Health and Safety on Campus - What Every College Student Should Know

college kids tailgating

Getting ready to go to college - from shopping for a dorm room to choosing first year classes - is something every young adult and their parents look forward to with great excitement. However, there are practical matters that need attention, also. It's important that parents discuss with their college students the safety and security matters that, though not exactly fun, are important and essential to a successful and positive college experience.


Health Information will no longer be accessible to parents once their child turns 18. All medical decisions are made by the 18 year old and don't require parental input. In order to have access to your child's medical information, a HIPPA release form must be signed, along with any required paperwork by the student's university or college. Otherwise, a college student could be in the hospital for anything from appendicitis to alcohol poisoning and the parent would legally not be allowed to access information about the child's situation.

Prescription medications should be transferred to either the campus health office or a physician in the area where the student will attend school. Mailing prescriptions is, in most cases,  illegal, and starting college is a good time for young adults to take control of managing their own prescriptions.

Birth control is something that parents need to discuss with their children heading off to college.

Unless a child follows a very strict moral code regarding sexual activity, whether religious or otherwise, it's possible that at some point during college there will be some sort of sexual encounter. Providing a college freshman with birth control options and being upfront about expectations and values will make it easier for the student to feel confident and safe when dealing with this issue.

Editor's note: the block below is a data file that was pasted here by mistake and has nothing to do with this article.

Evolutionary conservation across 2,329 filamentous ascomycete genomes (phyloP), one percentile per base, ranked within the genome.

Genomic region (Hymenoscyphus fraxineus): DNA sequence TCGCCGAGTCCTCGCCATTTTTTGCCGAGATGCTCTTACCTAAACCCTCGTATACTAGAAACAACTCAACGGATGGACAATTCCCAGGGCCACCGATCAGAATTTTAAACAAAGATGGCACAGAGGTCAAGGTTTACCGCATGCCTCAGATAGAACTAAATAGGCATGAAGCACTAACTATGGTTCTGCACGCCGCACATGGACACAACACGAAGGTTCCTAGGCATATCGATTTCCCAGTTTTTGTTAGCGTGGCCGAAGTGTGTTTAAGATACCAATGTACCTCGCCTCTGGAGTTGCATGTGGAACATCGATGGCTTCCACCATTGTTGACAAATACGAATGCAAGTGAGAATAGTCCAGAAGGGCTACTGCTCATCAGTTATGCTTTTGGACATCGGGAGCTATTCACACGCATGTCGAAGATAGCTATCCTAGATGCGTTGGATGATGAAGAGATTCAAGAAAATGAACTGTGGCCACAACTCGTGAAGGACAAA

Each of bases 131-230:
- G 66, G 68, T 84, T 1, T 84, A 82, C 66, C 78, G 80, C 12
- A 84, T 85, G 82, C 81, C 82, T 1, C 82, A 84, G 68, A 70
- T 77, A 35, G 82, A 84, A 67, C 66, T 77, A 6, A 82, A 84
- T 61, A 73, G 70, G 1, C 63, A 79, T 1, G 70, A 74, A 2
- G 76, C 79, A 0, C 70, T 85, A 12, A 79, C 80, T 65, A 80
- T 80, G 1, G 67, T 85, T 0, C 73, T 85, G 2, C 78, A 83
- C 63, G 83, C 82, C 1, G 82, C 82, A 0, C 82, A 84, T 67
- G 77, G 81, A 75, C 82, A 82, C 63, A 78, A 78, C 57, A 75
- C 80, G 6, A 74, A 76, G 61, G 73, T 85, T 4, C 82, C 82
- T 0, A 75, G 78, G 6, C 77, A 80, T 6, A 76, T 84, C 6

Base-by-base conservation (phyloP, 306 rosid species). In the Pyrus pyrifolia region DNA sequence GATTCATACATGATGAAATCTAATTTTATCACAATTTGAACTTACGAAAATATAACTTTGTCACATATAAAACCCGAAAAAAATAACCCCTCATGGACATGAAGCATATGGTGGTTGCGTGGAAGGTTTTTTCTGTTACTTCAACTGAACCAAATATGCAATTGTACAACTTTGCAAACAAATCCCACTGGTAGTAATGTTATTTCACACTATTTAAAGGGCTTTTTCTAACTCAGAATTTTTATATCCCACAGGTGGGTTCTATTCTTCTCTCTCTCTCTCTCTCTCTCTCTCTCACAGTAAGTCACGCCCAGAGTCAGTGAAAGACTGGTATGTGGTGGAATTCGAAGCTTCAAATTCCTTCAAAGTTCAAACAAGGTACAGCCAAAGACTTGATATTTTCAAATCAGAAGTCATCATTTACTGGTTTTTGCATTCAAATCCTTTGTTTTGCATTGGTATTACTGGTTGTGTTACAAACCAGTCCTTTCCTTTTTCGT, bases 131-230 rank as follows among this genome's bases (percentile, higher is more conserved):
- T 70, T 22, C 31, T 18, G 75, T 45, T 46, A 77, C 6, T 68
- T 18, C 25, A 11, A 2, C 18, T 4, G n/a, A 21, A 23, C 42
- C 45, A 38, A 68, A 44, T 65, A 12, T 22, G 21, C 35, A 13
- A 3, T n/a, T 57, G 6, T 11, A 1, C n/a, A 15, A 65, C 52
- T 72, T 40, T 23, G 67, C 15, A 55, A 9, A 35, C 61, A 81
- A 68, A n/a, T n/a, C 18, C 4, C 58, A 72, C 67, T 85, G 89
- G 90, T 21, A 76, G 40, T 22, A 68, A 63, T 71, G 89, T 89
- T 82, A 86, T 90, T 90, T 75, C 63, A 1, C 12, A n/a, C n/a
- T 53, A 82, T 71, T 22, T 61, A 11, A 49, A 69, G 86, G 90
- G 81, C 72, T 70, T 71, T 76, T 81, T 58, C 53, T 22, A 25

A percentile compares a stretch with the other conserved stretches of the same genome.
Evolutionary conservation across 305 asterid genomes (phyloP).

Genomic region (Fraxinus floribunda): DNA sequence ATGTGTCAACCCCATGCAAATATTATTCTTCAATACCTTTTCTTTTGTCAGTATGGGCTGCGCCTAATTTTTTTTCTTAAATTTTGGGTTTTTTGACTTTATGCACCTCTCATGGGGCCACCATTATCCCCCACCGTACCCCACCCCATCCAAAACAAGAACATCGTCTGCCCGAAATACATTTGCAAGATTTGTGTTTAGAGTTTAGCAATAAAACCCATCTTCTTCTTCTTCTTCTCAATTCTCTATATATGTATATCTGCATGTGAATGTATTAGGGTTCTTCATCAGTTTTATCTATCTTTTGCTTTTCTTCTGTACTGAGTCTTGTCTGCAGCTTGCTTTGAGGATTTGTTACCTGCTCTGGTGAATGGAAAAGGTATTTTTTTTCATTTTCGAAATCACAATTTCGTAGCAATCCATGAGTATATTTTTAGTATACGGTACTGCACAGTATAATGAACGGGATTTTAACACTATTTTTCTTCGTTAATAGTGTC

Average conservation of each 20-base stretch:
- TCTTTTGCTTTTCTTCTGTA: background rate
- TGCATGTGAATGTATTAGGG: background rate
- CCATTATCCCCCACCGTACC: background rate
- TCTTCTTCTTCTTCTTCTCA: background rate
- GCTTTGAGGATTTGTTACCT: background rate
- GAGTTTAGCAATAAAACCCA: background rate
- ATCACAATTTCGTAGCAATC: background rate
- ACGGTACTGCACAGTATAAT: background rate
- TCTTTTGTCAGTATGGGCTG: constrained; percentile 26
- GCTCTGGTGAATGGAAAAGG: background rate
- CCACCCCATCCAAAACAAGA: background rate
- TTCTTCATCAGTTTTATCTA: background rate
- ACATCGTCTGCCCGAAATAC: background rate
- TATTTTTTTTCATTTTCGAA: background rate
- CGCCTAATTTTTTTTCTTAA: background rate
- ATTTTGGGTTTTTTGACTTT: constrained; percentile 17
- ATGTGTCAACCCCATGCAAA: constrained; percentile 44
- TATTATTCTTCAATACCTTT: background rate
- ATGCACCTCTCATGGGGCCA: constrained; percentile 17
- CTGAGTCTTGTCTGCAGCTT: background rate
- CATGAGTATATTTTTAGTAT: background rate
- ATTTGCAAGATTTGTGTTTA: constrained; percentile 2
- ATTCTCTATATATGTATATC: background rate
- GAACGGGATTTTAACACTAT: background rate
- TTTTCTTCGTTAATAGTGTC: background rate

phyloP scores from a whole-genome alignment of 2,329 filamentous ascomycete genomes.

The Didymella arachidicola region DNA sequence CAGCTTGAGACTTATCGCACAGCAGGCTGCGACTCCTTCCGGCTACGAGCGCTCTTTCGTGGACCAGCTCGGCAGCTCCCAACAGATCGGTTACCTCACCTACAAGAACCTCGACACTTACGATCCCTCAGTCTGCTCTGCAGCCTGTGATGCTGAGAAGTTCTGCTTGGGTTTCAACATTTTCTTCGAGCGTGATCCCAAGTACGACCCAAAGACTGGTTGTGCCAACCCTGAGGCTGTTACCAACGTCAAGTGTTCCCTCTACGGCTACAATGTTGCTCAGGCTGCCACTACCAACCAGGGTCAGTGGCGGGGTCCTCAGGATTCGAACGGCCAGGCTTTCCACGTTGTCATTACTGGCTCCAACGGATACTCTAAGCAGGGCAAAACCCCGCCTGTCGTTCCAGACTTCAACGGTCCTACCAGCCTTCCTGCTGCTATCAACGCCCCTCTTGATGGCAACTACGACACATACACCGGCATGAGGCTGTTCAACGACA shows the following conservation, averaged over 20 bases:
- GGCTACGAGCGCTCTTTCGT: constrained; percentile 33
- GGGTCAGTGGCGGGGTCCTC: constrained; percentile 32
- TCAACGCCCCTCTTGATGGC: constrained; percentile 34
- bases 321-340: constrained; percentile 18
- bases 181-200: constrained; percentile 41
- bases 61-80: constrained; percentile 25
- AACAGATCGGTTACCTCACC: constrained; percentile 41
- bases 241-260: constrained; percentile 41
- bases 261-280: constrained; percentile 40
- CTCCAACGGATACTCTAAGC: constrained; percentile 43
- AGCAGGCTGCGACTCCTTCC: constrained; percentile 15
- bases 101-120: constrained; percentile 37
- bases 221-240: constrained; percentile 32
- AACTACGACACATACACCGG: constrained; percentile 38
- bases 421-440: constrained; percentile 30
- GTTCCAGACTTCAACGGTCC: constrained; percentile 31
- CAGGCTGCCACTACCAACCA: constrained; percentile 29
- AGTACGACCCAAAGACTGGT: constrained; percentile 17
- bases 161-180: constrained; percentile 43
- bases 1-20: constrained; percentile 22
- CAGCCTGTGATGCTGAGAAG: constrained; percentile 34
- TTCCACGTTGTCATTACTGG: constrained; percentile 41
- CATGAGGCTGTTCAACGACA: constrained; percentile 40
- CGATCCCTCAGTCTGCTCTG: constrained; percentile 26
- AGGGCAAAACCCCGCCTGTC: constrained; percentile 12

Alcohol and Drugs

As everyone is aware, drinking and college are inextricably intertwined. Whether or not a college student will drink is rarely the question - more often it's how much, how often, and most important, how intelligently they will drink. If there's any one topic that absolutely must be discussed, it's alcohol. For those going off to college without ever having tried an alcoholic drink, it can be overwhelming and intimidating to be confronted by others who are more accustomed to drinking. If a college student doesn't want to have to make the decision to drink or not at a party or gathering, suggest that they carry a bottle of water and keep it on hand. Depending on the school and the environment, it can be hard to say no, even though it's illegal to drink under the age of 21. Talk frankly with your child about binge drinking and the serious dangers of imbibing that way. 

According to the CDC, approximately 90% of alcohol consumed by those under 21 is done by binge drinking.

 Most dorms have a zero tolerance rule for alcohol in dorm rooms, meaning if a student is caught with alcohol they will be automatically kicked out of the dorm. This alone is enough reason to warn students against drinking in college.

A great bit of advice for students is this: If you put your drink down at a party, don't pick it up and drink it again. Leave the drink and go get a new one, whether it's a beer or a glass of water. You never know what someone may have slipped in your drink. This applies to both young men and young women.

Both assault and sexual abuse on campus are more likely than not to involve alcohol and drug use.


Adderall and other stimulants used for treating ADD are being bought and sold on college campuses by students to aid in stamina and focus for studying. 

Full-time college students were twice as likely to have used Adderall non-medically as their counterparts who were not full-time students, according to a National Survey on Drug Use and Health report released in 2009. -

If your young adult is prescribed medication for ADD or ADHD, you must discuss with them the dangers of using controlled substances without a prescription.

Personal Safety

It's always a good idea for students to use a buddy system to keep an eye out for each other when going to campus events, fraternity parties, concerts and other activities. Especially in the beginning, college parties can be daunting and less experienced young adults may find themselves overwhelmed. Having a safe person is helpful.

Use caution when wearing headphones on campus. It's easy to get distracted and have a backpack, laptop or other valuables stolen. Students need to be aware of their surroundings.

After dark, travel in groups. Stay connected with friends and let others know if you decide to leave an event early or go to another location. 

Have a small emergency kit in the dorm room. A flashlight, water bottles, granola bars and $20 in singles will be helpful during a power outage or weather event.


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